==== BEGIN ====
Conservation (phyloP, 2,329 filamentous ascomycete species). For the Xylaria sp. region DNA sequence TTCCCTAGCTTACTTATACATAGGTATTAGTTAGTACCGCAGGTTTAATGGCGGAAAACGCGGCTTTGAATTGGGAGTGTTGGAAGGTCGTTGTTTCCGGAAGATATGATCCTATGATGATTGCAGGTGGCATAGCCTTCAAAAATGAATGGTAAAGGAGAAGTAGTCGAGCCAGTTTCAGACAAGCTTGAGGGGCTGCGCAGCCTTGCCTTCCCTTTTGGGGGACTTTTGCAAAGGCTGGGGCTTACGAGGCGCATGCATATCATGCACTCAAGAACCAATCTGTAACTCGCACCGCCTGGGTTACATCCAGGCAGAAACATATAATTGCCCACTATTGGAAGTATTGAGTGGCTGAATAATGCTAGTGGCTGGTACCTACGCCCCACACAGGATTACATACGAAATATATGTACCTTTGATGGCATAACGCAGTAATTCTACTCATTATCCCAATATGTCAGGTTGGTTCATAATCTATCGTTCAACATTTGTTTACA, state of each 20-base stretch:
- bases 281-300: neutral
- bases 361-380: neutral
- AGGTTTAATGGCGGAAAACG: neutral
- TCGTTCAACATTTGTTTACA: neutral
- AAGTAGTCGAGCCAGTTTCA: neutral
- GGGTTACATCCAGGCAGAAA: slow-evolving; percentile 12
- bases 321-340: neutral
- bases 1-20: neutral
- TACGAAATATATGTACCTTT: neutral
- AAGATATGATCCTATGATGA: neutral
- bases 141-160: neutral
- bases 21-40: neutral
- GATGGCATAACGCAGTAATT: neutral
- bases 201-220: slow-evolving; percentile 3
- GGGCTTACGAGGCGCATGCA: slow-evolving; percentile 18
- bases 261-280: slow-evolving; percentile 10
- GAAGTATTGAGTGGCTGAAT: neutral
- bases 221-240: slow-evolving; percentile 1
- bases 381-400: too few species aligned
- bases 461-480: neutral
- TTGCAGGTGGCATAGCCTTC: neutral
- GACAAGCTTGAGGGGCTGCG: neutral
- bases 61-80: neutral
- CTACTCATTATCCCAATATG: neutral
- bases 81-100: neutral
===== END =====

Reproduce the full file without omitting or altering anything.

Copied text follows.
Conservation (phyloP, 2,329 filamentous ascomycete species). For the Xylaria sp. region DNA sequence TTCCCTAGCTTACTTATACATAGGTATTAGTTAGTACCGCAGGTTTAATGGCGGAAAACGCGGCTTTGAATTGGGAGTGTTGGAAGGTCGTTGTTTCCGGAAGATATGATCCTATGATGATTGCAGGTGGCATAGCCTTCAAAAATGAATGGTAAAGGAGAAGTAGTCGAGCCAGTTTCAGACAAGCTTGAGGGGCTGCGCAGCCTTGCCTTCCCTTTTGGGGGACTTTTGCAAAGGCTGGGGCTTACGAGGCGCATGCATATCATGCACTCAAGAACCAATCTGTAACTCGCACCGCCTGGGTTACATCCAGGCAGAAACATATAATTGCCCACTATTGGAAGTATTGAGTGGCTGAATAATGCTAGTGGCTGGTACCTACGCCCCACACAGGATTACATACGAAATATATGTACCTTTGATGGCATAACGCAGTAATTCTACTCATTATCCCAATATGTCAGGTTGGTTCATAATCTATCGTTCAACATTTGTTTACA, state of each 20-base stretch:
- bases 281-300: neutral
- bases 361-380: neutral
- AGGTTTAATGGCGGAAAACG: neutral
- TCGTTCAACATTTGTTTACA: neutral
- AAGTAGTCGAGCCAGTTTCA: neutral
- GGGTTACATCCAGGCAGAAA: slow-evolving; percentile 12
- bases 321-340: neutral
- bases 1-20: neutral
- TACGAAATATATGTACCTTT: neutral
- AAGATATGATCCTATGATGA: neutral
- bases 141-160: neutral
- bases 21-40: neutral
- GATGGCATAACGCAGTAATT: neutral
- bases 201-220: slow-evolving; percentile 3
- GGGCTTACGAGGCGCATGCA: slow-evolving; percentile 18
- bases 261-280: slow-evolving; percentile 10
- GAAGTATTGAGTGGCTGAAT: neutral
- bases 221-240: slow-evolving; percentile 1
- bases 381-400: too few species aligned
- bases 461-480: neutral
- TTGCAGGTGGCATAGCCTTC: neutral
- GACAAGCTTGAGGGGCTGCG: neutral
- bases 61-80: neutral
- CTACTCATTATCCCAATATG: neutral
- bases 81-100: neutral